A total of 7,769 fertility specialists from 116 countries participated in the congress that was presented in virtual format because of ongoing concerns about the COVID-19 pandemic.
The on-line format – https://aspire2021.cme-congresses.com – was an outstanding success with expert speakers discussing and dissecting new developments in scientific research and clinical practice in response to growing demand for fertility treatment around the world.
Globally, one in six couples experience infertility, which is defined as the inability to conceive after a year of unprotected intercourse or the failure to carry pregnancy to a live birth. The causes of infertility are equally shared among male and female partners.
Fertility care involves the prevention, diagnosis and treatment of individuals living with problems of the reproductive system.
Since the first IVF birth in 1978, more than eight million people have been born as a result of this procedure.
ASPIRE 2021 Scientific Chairman, Professor Tzeng Chii-Ruey, said the Congress allowed fertility scientists, clinicians, nurses and counsellors to engage on a wide range of issues as nations confront falling fertility rates that will have serious social and economic consequences.
“Apart from the active participation of thousands of expert registrants, the ASPIRE 2021 Congress featured an important exchange program with other world bodies including the American Society for Reproductive Medicine,” Professor Tzeng said.
“Participants in the Congress were also prominent members of organisations such as the European Society of Human Reproduction and Embryology, the Fertility Society of Australia and New Zealand, the British Fertility Society and assisted reproductive technology peak bodies in countries including the Philippines, India, Pakistan, Indonesia, Thailand, Malaysia, China, Vietnam, Bangladesh, Japan, Taiwan and Singapore.”
Topics on the Congress program, which concluded on 10 May, included:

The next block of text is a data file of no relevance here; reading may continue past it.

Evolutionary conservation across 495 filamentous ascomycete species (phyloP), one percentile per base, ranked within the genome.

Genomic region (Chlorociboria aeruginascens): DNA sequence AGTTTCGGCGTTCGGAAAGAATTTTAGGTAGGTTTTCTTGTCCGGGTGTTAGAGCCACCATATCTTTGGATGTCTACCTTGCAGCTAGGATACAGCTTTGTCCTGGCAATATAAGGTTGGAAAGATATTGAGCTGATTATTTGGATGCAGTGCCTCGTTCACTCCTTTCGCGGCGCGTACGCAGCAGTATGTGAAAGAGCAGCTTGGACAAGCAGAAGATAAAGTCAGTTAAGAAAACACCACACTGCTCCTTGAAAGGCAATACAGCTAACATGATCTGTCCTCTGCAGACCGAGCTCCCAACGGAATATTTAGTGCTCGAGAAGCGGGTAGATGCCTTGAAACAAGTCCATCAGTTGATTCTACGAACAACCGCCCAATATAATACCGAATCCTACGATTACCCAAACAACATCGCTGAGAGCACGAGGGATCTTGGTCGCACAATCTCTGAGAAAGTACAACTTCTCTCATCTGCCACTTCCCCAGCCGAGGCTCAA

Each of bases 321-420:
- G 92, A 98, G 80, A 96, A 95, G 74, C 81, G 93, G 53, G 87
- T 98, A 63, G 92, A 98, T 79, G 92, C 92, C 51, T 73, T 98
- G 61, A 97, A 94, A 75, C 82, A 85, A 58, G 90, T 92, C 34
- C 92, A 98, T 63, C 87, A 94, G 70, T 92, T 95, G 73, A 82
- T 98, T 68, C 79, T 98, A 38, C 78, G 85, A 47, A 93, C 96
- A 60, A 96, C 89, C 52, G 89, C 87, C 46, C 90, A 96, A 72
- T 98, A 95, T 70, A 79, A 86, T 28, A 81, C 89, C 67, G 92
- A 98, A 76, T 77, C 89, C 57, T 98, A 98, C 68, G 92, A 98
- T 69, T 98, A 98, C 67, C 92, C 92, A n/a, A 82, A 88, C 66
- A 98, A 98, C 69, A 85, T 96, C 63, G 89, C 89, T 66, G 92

- the impact of COVID 19 on the reproductive system, particularly among males;
- access to and affordability of assisted reproduction, especially in low to middle income countries;
- the need for ongoing research on the health of offspring from assisted reproductive technologies;
- social and medical aspects of fertility preservation;
- new developments in reproductive genetics and associated ethical, legal and societal ramifications;
- advances in the treatment of polycystic ovary syndrome (PCOS) and endometriosis;
- adjuvant, or add-on therapies in IVF; and
- the role of artificial intelligence in assisted reproductive technology.
Professor Tzeng said leading scientists and clinicians from the Asia Pacific region made a vital contribution in advancing knowledge on these issues and they engaged in compelling question and answer sessions with expert speakers from other parts of the world.
A powerful focus of the Congress was on ethical challenges including growing application of intracytoplasmic sperm injection (ICSI) compared with conventional IVF when male factor infertility is not present, and comparing pregnancy outcomes.
“The Congress also addressed the need for a cautious approach to new developments in reproductive gene editing, which ultimately could allow for the programming of embryos for physical attributes and IQ in offspring, and strict guidelines governing this technology,” he said.
“It also became clear that access to surrogacy needs to be re-evaluated for specified patients in the Asia Pacific region particularly for women with congenital absence of the uterus and others with hysterectomy.”
Outgoing ASPIRE President, Professor Budi Wiweko, said the depth and diversity of issues addressed at the Congress would translate into clinical practice around the world to help improve outcomes for couples striving to achieve their dream of parenthood.
Full recordings from the scientific program can be accessed on the Congress website until April next year. The 11th Congress of the Asia Pacific Initiative on Reproduction in 2022 will also be held in virtual format.